Land, Law and Chiefs in Rural South Africa

Contested Histories and Current Struggles
Editor(s): , ,
Contributor(s): , , , , , , , , , , , , ,
  • Publication Date: May 2021
  • Dimensions and Pages: 234 x 156mm; Extent: 344 pp
  • Paperback EAN: 978-1-77614-679-6
  • eBook EAN: 978-1-77614-682-6
  • PDF EAN: 978-1-77614-681-9
  • Recommended Price (ZAR): 420.00
  • Recommended Price (USD): 35.00

Land, Law and Chiefs in Rural South Africa will prove a valuable resource both for practitioners of land reform and for those trying to understand why it is so difficult to achieve.
— Sara Berry, Department of History, Johns Hopkins University

… a timely, accessible and deeply researched collection by leading academics and activists
in the field. It will be essential reading for all those who want a better grasp of issues which,
although little debated outside of specialist forums, are of vital importance to South Africa’s
present and future.
— Peter Delius, Department of History, University of the Witwatersrand

Who controls the land and minerals in the former Bantustans of South Africa – chiefs, the state or landholders? Disputes are taking place around the ownership of resources, decisions about their exploitation and who should benefit. With respect to all of these issues, the courts have become increasingly important.

The contributors to Land, Law and Chiefs in Rural South Africa capture some of these intense contestations over land, law and political authority, focussing on threats to the rights of ordinary people. History and customary law feature strongly in most disputes and succession to chieftaincy is also frequently disputed. Judges have to make decisions in a context where rival claimants to property or office assert their own versions of history and custom.  The South African constitution recognises customary law and the courts are attempting to incorporate and develop this branch of jurisprudence as ‘living customary law’. Lawyers, community leaders and academics are called on to assist in researching cases around restitution, land rights and customary law.

The chapters in this collection discuss legal cases and policy directions that have evolved since 1994.   Some chapters analyse the increasing power of chiefs in the South African rural areas, while others suggest that the courts are giving support to popular rights over land and supporting local democratic processes. Contributors record significant pushback from groups that reject traditional authority. These political tensions are a central theme of the collection and thus serve as vital case studies in furthering our understanding of rights and restitution in South Africa.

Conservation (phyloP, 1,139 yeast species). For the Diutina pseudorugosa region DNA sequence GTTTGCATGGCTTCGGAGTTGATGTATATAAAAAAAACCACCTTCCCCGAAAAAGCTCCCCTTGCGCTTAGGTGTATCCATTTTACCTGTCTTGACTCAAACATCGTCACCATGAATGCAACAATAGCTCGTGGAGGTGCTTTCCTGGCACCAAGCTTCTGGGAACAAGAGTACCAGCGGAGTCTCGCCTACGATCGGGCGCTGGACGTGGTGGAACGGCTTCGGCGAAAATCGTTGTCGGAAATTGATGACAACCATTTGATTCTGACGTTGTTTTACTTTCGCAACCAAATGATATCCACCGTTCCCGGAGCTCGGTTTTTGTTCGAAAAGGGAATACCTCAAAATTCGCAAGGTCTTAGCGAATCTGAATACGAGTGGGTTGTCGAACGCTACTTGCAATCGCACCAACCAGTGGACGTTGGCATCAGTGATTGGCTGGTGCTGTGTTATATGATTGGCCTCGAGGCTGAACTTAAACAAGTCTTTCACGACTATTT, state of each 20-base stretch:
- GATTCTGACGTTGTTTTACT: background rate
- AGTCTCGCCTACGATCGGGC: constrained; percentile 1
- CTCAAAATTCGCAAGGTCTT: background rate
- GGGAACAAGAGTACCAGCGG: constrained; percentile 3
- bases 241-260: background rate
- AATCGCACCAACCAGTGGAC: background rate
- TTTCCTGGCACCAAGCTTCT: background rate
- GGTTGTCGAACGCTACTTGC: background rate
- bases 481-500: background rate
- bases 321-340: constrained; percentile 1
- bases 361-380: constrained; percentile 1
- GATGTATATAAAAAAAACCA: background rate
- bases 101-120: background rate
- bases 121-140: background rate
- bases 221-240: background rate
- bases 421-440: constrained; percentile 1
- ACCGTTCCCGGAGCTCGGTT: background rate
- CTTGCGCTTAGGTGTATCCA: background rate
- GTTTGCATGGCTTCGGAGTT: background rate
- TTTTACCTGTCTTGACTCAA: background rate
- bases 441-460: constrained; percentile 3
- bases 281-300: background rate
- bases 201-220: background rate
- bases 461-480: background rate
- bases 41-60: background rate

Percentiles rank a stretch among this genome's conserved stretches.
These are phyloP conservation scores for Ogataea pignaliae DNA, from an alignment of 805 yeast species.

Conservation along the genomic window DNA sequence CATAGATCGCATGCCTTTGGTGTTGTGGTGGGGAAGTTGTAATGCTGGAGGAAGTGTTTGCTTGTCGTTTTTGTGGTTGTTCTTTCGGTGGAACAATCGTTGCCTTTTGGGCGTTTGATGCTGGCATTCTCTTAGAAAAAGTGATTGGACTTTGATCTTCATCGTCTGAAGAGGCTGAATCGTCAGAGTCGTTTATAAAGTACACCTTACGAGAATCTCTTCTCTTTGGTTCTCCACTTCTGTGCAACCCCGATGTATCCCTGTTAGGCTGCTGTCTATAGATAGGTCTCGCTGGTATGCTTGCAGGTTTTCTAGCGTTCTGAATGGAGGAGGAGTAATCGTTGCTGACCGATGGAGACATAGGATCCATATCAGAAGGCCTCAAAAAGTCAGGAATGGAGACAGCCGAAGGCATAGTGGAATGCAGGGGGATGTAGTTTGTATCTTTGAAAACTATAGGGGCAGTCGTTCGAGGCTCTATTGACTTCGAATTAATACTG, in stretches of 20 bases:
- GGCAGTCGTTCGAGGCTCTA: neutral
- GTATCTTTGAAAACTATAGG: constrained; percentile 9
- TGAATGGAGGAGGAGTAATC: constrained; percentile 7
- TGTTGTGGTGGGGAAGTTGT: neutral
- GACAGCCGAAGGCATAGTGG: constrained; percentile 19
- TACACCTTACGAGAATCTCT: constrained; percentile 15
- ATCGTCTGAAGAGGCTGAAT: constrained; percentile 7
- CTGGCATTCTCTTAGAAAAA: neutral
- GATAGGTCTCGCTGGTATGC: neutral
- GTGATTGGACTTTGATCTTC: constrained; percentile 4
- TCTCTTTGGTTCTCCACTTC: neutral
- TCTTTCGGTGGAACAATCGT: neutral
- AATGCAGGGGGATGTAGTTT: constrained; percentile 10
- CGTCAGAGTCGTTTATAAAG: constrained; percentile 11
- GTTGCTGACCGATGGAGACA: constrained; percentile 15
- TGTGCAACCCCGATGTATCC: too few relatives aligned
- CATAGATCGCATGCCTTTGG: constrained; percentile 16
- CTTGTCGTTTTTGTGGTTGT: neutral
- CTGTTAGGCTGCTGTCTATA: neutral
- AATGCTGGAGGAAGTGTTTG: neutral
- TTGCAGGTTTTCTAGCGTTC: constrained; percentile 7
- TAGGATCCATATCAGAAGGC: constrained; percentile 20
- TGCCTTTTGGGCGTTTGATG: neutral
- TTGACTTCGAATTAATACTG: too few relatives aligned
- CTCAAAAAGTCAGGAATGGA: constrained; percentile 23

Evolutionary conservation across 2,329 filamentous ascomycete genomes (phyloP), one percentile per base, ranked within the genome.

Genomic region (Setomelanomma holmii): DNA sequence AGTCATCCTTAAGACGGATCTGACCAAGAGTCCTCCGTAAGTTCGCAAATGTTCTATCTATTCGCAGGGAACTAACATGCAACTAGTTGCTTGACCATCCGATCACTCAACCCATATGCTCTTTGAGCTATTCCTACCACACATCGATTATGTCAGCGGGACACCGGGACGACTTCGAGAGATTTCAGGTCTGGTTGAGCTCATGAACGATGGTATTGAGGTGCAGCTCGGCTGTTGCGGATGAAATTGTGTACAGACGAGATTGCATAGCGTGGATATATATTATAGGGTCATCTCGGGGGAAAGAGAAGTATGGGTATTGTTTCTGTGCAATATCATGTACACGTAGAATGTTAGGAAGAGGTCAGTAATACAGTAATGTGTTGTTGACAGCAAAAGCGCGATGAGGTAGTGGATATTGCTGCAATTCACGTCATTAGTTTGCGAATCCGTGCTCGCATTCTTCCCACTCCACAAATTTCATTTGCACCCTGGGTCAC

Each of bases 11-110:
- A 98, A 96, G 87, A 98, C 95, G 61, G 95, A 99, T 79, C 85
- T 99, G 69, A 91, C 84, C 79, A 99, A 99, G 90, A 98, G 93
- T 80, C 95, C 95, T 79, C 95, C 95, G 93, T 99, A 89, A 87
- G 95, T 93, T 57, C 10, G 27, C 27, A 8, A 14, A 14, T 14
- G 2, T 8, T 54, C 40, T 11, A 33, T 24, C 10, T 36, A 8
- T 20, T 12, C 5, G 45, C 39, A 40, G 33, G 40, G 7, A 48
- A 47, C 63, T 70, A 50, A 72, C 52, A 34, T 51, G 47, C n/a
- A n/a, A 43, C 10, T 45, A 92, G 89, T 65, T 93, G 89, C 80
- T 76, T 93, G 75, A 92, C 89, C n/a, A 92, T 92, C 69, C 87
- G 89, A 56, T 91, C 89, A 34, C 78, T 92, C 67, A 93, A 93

Preface – William Beinart
Introduction Land, Law and Chiefs: Contested Histories and Current Struggles – William Beinart
Chapter 1 Constitutional Court Judgements, Customary Law and Democratisation in South Africa – Geoff Budlender
Chapter 2 Was ‘Living Customary Law’ There All Along? – Derick Fay
Chapter 3 When Custom Divides ‘Community’: Legal Battles over Platinum in North West Province – Sonwabile Mnwana
Chapter 4 Chiefs, Mines and the State in the Platinum Belt: The Bapo-ba-Mogale Traditional Community and Lonmin – Gavin Capps
Chapter 5 Grave Sites and Dispossession in Mpumalanga – Dineo Skosana
Chapter 6 The Abuse of Interdicts by Traditional Leaders in South Africa – Joanna Pickering and Ayesha Motala
Chapter 7 Resisting the Imposition of Ubukhosi: Contested Authority-Making in the Former Ciskei – Thiyane Duda and Janine Ubink
Chapter 8 Black Landlords, Their Tenants and the Natives Administration Act of 1927 – Khumisho Moguerane
Chapter 9 Customary Law and Land Ownership in the Eastern Cape – Rosalie Kingwill
Chapter 10 A History of Communal Property Associations in South Africa – Tara Weinberg
Chapter 11 ‘This is Business Land’: The Hlolweni Land Claim, 1983-2016 – Raphael Chaskalson
Chapter 12 Restitution and Land Rights in the Eastern Cape: The Hlolweni, Mgungundlovu and Xolobeni Cases – William Beinart
Contributors
Index

About the Editors

William Beinart is a historian and Emeritus Professor at St Antony’s College,
University of Oxford. He has recently published, with Peter Delius and Michelle Hay,
Rights to Land and, with Sonwabile Mnwana and Luvuyo Wotshela, on land reform
and agrarian change.
Rosalie Kingwill is a research associate at the Institute for Poverty, Land and
Agrarian Studies (PLAAS), University of the Western Cape, an independent critical
consultant on land issues and an active participant in civil society movements on
land reform.
Gavin Capps is a senior lecturer in Economics at Kingston University, London and
a research associate at the Society, Work and Politics Institute (SWOP) at the
University of the Witwatersrand, Johannesburg.

Land, Law and Chiefs in Rural South Africa will prove a valuable resource both for practitioners of land reform and for those trying to understand why it is so difficult to achieve.
— Sara Berry, Department of History, Johns Hopkins University

… a timely, accessible and deeply researched collection by leading academics and activists
in the field. It will be essential reading for all those who want a better grasp of issues which,
although little debated outside of specialist forums, are of vital importance to South Africa’s
present and future.
— Peter Delius, Department of History, University of the Witwatersrand

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